Sunday, January 11, 2009

The Real Night of The Living Dead

Years ago, I saw the black-and-white movie "Night of the Living Dead" by George Romero. In spite of its low budget and occasional continuity errors, it was a pretty scary movie, featuring hordes of half-decomposed "zombies" who were obsessed with their goal of eating the brains of the living in order to survive. Throughout the movie, there were scenes of gore in which various zombies were seen feasting on various human body parts. Subsequent to the making of that movie, a number of sequels were also made.

Years later, I was walking through a cemetery, not to pay my respects but merely because it was the shortest path between me and my destination at a nearby shopping mall. As I walked through that peaceful place, I began meditating on the fact that many people, even adults, have been afraid of cemeteries, especially at night, presumably because they feared that such places might be haunted. Perhaps they even feared that they might encounter reanimated dead people comparable to the ones depicted in George Romero's film.

It occurred to me as I was walking through that cemetery that the George Romero film was based on the assumption that if indeed the dead were to rise from their graves, they would be malevolent, mindless beings who posed a great threat to humankind. But what if that isn't actually the case?

This is not mere idle speculation, because Christians believe that the Bible is the true Word of God --- and the Bible actually records an incident in which the dead did rise out of their graves and walk the earth! Strangely, even though the incident is recorded at the end of the very first book of the New Testament, it seems to receive scant attention from the pulpit of most churches. Here's the relevant passage, in Matthew 27:50-53...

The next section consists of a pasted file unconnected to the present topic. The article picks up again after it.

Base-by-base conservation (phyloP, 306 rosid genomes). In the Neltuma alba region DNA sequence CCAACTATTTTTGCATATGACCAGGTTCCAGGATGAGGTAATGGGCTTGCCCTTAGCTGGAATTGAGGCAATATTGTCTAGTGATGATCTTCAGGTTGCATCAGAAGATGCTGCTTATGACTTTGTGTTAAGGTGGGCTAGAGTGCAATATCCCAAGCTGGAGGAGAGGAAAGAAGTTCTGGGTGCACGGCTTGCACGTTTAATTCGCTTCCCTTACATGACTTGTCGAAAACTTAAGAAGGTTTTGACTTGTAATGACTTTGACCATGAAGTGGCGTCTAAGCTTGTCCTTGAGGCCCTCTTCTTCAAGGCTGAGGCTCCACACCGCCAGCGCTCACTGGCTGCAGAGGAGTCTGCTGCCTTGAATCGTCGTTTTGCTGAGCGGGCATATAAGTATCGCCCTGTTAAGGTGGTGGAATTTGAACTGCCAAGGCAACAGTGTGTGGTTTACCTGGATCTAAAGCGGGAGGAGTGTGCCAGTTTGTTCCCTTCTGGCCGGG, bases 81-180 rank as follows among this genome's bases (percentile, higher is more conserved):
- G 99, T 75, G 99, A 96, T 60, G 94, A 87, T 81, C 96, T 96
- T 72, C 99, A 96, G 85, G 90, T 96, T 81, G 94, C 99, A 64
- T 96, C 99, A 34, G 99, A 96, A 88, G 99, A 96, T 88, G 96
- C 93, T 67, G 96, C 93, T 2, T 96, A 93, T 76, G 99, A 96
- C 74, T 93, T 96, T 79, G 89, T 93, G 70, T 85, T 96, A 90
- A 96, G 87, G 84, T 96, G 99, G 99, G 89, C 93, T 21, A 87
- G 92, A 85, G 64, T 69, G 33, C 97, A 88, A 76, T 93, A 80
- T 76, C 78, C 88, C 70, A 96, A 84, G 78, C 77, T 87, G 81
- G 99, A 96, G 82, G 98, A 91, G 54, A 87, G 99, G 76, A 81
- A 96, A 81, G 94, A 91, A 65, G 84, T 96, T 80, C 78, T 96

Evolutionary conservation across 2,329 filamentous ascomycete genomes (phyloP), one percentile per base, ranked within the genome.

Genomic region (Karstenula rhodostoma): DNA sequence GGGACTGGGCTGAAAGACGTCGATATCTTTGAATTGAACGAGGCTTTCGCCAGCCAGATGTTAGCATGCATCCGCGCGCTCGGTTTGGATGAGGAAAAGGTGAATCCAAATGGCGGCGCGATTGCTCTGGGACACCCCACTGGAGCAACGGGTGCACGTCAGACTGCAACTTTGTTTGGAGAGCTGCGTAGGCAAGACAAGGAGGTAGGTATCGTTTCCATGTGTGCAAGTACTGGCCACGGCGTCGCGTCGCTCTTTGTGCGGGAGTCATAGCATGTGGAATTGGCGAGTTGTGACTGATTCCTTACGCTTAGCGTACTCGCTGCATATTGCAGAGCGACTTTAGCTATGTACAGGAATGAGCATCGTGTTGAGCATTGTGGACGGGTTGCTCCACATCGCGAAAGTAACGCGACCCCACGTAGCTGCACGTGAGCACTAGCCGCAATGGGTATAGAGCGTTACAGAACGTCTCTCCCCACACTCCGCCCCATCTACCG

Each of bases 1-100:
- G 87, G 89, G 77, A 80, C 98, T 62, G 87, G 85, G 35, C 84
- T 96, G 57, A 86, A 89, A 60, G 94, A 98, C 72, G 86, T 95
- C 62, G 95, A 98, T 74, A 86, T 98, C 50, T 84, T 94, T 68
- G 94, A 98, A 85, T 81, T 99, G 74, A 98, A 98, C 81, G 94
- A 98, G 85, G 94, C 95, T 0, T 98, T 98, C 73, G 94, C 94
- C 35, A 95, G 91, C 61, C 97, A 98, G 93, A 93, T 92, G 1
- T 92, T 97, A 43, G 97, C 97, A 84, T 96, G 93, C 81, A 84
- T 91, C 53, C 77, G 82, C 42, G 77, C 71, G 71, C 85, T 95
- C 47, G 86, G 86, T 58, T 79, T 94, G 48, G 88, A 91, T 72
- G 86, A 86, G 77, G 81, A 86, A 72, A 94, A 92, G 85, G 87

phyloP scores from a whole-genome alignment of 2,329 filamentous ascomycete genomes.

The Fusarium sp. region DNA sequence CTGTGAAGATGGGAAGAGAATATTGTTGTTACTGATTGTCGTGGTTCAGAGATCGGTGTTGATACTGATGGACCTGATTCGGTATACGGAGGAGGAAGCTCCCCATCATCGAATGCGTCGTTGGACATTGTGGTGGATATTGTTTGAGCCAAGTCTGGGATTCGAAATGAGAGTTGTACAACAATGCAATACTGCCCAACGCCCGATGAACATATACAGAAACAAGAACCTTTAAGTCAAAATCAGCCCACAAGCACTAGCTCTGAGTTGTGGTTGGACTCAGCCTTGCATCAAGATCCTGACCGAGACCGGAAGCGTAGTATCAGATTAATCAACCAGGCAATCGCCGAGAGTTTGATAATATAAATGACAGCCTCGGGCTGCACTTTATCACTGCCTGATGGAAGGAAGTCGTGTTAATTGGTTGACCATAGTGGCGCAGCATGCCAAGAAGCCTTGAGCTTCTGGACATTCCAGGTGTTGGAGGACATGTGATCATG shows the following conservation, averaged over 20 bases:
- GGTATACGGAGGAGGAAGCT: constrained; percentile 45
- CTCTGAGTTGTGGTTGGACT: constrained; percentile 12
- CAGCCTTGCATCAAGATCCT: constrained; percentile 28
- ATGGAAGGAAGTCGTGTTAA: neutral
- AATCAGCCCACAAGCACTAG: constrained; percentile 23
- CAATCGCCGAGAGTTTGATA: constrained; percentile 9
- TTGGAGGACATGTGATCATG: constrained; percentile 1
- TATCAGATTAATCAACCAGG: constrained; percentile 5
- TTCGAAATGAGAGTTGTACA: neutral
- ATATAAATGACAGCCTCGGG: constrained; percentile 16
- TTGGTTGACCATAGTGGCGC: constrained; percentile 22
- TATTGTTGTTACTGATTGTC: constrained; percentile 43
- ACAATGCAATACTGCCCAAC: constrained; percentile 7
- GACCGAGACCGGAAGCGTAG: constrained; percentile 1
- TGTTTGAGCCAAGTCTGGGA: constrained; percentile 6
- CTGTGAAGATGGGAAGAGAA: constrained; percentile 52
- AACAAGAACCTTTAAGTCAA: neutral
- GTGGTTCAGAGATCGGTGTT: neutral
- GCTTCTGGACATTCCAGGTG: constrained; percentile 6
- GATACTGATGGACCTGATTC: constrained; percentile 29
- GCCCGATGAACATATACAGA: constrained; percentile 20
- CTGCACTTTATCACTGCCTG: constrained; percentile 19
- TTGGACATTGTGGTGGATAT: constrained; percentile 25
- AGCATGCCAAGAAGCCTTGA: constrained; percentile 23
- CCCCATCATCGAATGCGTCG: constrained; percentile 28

And when Jesus had cried out again in a loud voice, he gave up his spirit. At that moment the curtain of the temple was torn in two from top to bottom. The earth shook and the rocks split. The tombs broke open and the bodies of many holy people who had died were raised to life. They came out of the tombs, and after Jesus' resurrection they went into the holy city and appeared to many people.
When was the last time you gave any serious thought to those last two sentences?

First of all, take note of the fact that there's nothing to indicate that the resurrected dead looked frightening or disgusting. In fact, it seems highly likely (in the absence of any evidence to the contrary) that their resurrected bodies looked pretty much like their bodies had looked before they died. There's also no mention of any incidents in which they ran around killing people and eating people's brains. Now isn't that a big relief!

Second, take note of the fact that they appeared to "many" people. I don't know how many Matthew meant when he wrote "many," but I'd guess that it was more than just one or two people. And the people who were raised to life must have been people who had died fairly recently, because they had no photos back in those days, so the only way to know that they weren't just ordinary people would be if they appeared to people who had known them when they were still alive, and who could vouch for the fact that they had died.